Marriott Leads the Way in Reigning In Customer Acquisition Costs

by Ed Watkins, Contributing Editor | March 02, 2018

These days, brand behemoth Marriott International is less often referred to as an industry pioneer. As it has grown in size, the company typically lets other companies break new ground and then adopts, adapts and sometimes enhances whatever innovations evolve from the pioneers. But now, perhaps emboldened by its acquisition last year of Starwood Hotels & Resorts, Marriott has taken the lead in what could become an industry-wide effort to reign in costs of customer acquisition.

Sometime in the next few months, the mega-brand company will sit down with representatives of the major online travel agencies to hammer out the next round of commission levels for bookings those OTAs push to Marriott properties. It will be interesting to see what kind of leverage Marriott will be able to exert in these negotiations. It should be substantial.

After all, with 30 brands and more than 6,500 properties in 110 countries, the brand company is the undisputed Big Dog in the industry, with—perhaps hyperbolically, perhaps not—a hotel in every market and submarket in the world. Just about anyone looking to book a room in a particular location will find at least one property in the Marriott family on his or her radar.

While by far the biggest hotel company in the world, Marriott is not alone in the kind of size and pressure it can bring to negotiations with OTAs, wholesalers and other third-party sources of business. Companies like Hilton Worldwide, IHG, Accor and others will also be able to put similar pressure on OTAs when their turns come at the negotiating table.

Another arrow in Marriott’s quiver is its vaunted loyalty program. During a recent call with security analysts, President and CEO Arne Sorenson said the company’s combined programs have about 110 million members, and they accounted for about half of all occupied rooms in 2017. Later this year, the company will complete the merger of its three loyalty programs—Marriott, Starwood and Ritz-Carlton—presumably giving the unified program more clarity and reason to members to book directly.

OTAs accounted for 12% of Marriott’s bookings last year, up one percentage point from the year before. By either reducing the levels of commissions on that business, or by significantly boosting the amount of reservations made directly, the company will be able to cut acquisition costs—and increase profits—for its owners.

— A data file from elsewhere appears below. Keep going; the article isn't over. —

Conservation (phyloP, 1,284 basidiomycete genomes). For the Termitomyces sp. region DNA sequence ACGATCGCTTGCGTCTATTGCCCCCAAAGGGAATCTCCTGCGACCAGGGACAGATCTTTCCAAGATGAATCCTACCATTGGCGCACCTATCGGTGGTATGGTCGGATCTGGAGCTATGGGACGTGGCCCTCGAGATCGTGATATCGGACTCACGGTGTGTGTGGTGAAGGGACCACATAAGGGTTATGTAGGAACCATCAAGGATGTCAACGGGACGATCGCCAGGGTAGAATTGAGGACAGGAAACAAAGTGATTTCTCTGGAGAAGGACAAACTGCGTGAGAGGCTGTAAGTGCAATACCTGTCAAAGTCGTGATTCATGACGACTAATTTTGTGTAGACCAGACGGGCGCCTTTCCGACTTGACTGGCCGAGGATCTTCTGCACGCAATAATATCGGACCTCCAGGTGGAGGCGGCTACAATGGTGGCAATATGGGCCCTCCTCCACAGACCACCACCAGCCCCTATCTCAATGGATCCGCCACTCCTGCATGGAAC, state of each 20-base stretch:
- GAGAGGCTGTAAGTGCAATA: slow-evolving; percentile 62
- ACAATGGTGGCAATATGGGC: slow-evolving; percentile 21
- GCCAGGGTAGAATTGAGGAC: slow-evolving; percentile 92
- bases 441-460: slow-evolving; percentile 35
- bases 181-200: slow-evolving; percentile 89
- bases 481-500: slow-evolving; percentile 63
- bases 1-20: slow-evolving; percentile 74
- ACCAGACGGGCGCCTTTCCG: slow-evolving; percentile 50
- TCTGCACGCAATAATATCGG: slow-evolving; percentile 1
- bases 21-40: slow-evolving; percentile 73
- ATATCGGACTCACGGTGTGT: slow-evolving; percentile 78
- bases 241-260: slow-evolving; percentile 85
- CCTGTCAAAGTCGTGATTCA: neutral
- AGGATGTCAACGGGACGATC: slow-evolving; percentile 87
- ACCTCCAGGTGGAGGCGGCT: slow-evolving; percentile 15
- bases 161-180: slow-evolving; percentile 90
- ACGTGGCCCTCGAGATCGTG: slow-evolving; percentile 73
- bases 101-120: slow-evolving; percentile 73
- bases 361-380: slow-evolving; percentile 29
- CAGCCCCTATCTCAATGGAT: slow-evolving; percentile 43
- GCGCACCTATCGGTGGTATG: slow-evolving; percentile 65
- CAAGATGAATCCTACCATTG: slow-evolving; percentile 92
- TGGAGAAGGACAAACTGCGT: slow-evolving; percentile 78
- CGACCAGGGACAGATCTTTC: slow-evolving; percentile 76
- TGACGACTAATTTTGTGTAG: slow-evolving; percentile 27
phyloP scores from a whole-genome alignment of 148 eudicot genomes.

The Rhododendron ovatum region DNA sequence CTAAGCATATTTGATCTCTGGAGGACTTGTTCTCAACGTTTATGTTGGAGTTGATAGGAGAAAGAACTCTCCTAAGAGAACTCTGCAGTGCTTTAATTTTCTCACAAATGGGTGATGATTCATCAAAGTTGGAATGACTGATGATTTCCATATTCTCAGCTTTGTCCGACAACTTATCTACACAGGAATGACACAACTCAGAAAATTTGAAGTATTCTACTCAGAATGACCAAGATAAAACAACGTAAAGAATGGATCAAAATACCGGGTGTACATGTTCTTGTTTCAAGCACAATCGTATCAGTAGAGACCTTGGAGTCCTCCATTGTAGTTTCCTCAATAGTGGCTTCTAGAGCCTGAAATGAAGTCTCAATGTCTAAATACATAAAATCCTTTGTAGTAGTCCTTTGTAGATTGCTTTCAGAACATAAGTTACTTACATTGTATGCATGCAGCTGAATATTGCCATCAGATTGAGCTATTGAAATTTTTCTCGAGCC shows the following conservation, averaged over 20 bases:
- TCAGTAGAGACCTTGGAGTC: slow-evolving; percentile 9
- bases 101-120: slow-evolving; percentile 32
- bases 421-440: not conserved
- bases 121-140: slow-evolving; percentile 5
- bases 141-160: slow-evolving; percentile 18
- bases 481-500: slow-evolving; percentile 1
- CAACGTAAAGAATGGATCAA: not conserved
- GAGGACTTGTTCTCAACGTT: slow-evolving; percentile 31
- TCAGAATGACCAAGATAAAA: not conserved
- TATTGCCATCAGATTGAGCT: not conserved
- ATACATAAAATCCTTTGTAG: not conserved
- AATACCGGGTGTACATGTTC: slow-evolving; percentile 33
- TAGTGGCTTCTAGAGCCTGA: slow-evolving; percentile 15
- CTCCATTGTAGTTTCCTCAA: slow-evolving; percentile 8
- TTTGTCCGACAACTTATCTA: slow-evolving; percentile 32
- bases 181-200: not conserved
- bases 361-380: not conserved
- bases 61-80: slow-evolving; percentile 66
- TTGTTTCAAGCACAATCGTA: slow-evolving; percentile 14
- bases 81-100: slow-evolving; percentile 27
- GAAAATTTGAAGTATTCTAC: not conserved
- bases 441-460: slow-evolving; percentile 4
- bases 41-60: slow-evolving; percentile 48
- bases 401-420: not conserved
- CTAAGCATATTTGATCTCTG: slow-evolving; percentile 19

And no less an authority than former Starwood Hotels head honcho Barry Sternlicht understands the importance of Marriott’s efforts to negotiate OTA commissions downward. Speaking at a recent conference, the ever-colorful Sternlicht compared these upcoming negotiations to World War III.

“We’ll see who wins,” he told the audience at the University of Miami Real Estate Impact Conference. “There’s a war coming.”

Sorenson also told the analysts that the company will be revamping its approach to revenue management to book the most profitable business, not just the highest RevPAR business. That sounds like a not-so-veiled message to OTAs that it is ready and willing to lessen it dependence (if 12% of bookings can be considered dependence) on OTAs.

While nowhere as significant as its upcoming talks with the OTAs, the company recently made news with an announcement that it will cut commissions from 10% to 7% paid to travel agents that book meetings business at Marriott properties. (Several large meeting planning companies were excluded from the cut, at least for now.) As one would expect, the move ignited a firestorm of criticism and backlash from the travel agency community.

So far, other hotel companies have chosen not to join Marriott in its commission-cutting scheme. In fact, several of them have reached out to the travel agency community with assurances of support and pledges not to follow Marriott’s lead.

Others in the hotel and agency business believe Marriott’s move is the precursor to a new paradigm in travel agency commissions, in which the 7% base commission holds but those agents that generate roomnights above certain thresholds can earn bonuses on the back end. It’s not a stretch to believe this marks a new beginning in how the hotel industry values and works with its agency partners.

Marriott’s travel agent commissions cut, while a minor move, might herald a new direction for the company. It has the size, the clout, the leadership and the money to no longer follow the pioneers, but to lead the way for the rest of the industry.


Ed Watkins, Contributing Editor

Ed has been covering the hotel industry for more than 40 years. He was editor-in-chief of Lodging Hospitality from 1980 to 2012. He then joined Hotel News Now as an Editor at Large, until his retirement at the end of 2014. Ed still contributes to several publications and is a member of the advisory boards for the hotels schools at Michigan State and Penn State.

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